Shopping for windows might not be the most exciting shopping experience but it can be very rewarding. You can improve both the design and efficiency of your home with the right windows. With some key shopping tips, not only will you choose the best windows for your home, you’ll invest in an energy efficient system and save money.
Whether you just purchased your home or you’ve had your home for years, energy efficiency is an important consideration. Building them into a new home or replacing old windows can offer significant savings. There are many components that contribute to cost-effective insulation including walls, roof, ceilings, floors, and windows. The fact is that windows provide less resistance to heat flow; therefore they are the area of greatest heat loss and gain. Lower quality windows can account for as much as 25-30% of heat loss in your home, which ultimately increases energy use and costs (to maintain a desired ambient temperature).
The performance of a window is graded based on the insulation value (R value) and the glass (U factor). Performance is higher when the U Factor is lower. The U factor is broken down into two ratings – one for the center of the glass, the other for the window as a whole. It’s best to pay attention to the total rating, as it more accurately reflects the window’s energy performance. The other characteristic worth noting is the solar heat gain coefficient, which describes light that passes through a window and warms the interior living space. The higher the SHGC number, the greater the amount of passive solar gain, which is important in heating cold weather climates.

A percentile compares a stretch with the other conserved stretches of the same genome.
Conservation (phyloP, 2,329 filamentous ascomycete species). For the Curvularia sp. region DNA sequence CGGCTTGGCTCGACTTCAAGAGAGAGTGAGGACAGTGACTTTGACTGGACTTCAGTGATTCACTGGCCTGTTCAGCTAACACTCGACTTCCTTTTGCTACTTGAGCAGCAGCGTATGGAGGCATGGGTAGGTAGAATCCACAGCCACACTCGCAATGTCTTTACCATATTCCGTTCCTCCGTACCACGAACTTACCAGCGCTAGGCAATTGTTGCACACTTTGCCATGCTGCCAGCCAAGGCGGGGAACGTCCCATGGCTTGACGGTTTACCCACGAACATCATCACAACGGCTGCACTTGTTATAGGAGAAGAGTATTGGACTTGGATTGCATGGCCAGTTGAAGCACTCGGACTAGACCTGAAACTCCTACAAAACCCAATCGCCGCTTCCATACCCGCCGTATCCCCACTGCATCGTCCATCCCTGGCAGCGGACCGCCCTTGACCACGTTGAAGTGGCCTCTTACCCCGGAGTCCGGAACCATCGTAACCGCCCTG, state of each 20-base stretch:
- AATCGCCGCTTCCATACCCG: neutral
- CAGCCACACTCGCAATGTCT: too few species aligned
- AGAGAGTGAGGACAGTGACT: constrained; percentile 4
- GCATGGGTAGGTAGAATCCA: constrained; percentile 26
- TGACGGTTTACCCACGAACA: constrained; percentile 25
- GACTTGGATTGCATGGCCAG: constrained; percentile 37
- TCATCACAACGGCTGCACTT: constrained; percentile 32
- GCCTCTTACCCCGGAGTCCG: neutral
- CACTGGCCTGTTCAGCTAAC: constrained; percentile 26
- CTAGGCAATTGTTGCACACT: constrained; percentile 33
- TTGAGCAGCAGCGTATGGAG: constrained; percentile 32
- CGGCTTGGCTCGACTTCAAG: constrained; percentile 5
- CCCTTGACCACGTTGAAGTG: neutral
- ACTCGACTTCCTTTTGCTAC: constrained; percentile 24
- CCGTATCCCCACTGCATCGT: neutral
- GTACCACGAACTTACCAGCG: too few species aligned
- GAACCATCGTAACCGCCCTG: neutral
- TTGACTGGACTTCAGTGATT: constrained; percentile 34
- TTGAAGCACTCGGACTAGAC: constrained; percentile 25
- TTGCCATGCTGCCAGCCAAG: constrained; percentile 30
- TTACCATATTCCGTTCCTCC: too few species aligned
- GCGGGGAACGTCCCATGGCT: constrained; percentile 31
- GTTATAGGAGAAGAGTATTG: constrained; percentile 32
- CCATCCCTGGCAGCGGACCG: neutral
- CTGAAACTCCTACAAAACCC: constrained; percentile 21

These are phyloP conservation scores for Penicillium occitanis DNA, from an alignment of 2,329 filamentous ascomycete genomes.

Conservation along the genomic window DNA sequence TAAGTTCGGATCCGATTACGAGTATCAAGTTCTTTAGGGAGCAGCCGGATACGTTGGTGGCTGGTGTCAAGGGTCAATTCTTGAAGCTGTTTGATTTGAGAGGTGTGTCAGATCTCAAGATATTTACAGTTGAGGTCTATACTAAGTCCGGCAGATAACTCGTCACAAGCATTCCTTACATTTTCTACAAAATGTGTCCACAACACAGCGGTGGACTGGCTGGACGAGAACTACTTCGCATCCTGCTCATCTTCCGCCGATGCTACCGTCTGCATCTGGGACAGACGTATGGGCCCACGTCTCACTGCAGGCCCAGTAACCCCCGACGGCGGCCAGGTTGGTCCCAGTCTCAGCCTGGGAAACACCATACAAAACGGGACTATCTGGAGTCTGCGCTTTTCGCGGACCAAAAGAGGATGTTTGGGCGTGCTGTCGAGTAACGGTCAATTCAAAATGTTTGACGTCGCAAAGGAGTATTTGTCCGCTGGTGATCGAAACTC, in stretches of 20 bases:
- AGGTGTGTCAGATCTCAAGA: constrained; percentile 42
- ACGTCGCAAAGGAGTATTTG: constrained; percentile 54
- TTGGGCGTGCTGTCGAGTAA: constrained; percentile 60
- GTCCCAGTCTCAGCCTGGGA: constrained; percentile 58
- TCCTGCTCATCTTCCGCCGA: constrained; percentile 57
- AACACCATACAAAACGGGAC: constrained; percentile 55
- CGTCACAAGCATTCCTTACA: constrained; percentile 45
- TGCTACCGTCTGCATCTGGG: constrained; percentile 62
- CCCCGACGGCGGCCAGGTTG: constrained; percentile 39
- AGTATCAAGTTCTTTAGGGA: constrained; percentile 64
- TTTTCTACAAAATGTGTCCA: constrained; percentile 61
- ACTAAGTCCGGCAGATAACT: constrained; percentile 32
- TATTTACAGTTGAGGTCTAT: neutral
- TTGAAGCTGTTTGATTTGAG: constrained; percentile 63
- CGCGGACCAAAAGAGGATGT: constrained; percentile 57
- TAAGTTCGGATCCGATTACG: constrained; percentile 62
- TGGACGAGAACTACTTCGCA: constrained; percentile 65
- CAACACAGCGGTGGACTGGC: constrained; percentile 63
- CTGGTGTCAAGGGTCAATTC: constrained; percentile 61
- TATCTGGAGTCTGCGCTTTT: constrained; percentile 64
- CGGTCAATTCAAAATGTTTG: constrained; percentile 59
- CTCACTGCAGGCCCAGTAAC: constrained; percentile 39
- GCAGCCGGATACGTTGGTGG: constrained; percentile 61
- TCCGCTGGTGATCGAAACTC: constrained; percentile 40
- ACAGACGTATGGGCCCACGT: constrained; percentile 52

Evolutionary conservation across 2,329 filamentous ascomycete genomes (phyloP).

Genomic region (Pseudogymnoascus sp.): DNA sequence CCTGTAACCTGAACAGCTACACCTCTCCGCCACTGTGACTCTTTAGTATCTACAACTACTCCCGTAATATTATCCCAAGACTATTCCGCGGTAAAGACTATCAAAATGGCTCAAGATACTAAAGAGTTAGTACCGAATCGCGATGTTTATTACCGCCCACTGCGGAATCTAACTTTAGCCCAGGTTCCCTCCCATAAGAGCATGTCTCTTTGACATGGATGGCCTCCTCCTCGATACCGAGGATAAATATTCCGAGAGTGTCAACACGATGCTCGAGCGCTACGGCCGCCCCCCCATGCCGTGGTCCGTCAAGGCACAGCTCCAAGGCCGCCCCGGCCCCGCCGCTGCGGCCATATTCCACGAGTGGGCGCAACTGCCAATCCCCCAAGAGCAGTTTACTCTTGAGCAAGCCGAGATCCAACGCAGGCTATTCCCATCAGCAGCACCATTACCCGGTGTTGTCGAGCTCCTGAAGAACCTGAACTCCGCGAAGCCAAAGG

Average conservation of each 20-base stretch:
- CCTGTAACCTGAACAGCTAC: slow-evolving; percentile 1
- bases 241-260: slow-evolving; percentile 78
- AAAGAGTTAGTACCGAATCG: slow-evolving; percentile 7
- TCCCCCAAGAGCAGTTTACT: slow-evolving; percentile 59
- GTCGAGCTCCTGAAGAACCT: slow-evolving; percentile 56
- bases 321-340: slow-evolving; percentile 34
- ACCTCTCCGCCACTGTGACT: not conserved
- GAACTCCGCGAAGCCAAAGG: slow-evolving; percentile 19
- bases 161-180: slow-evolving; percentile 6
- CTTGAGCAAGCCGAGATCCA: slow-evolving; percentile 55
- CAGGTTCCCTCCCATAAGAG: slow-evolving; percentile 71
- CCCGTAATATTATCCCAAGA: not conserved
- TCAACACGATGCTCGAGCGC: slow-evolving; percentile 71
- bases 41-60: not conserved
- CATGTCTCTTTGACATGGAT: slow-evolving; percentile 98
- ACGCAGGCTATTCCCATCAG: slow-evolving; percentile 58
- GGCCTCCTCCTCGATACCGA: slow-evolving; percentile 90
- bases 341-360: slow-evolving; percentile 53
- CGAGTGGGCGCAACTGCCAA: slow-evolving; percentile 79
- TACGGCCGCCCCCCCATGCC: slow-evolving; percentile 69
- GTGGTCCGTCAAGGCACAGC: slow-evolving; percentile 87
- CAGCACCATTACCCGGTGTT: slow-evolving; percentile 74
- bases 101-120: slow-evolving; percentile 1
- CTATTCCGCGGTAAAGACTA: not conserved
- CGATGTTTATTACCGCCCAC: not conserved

There are many different types of window glazing you will come across as you shop. Clear, tinted, multiple pane, and gas filled are the most common. Of all these options for single-glazed units are the least energy efficient as well as least cost-efficient. With multiple-pane glazing, there are two or more layers of glass separated by spacers. This provides increased thermal resistance to winter heat loss and summer solar heat gain. Even better, a double-paned glazing unit filled with argon or krypton gas delivers the optimal thermal performance.
The more panels in the assembly, the higher the thermal resistance. The flipside is that the thicker the window, the less visible light will be transmitted. This can greatly decrease the solar heat gain in the winter, which is important for Canadian winters.
The final aspect we’re going to cover today is the low-E coating. This is the super thin, transparent layer of metal or metal oxide applied to window glazing to reduce the transfer of heat while still allowing the full amount of sunlight to pass through. Emissivity of a window ranges from zero to one, whereby the lower the E-rating the lower the amount of heat radiated to another surface. During the winter, low-E coatings are used to reflect solar heat back into your home’s interior. During summer they reflect heat trapped indoors back to the outside.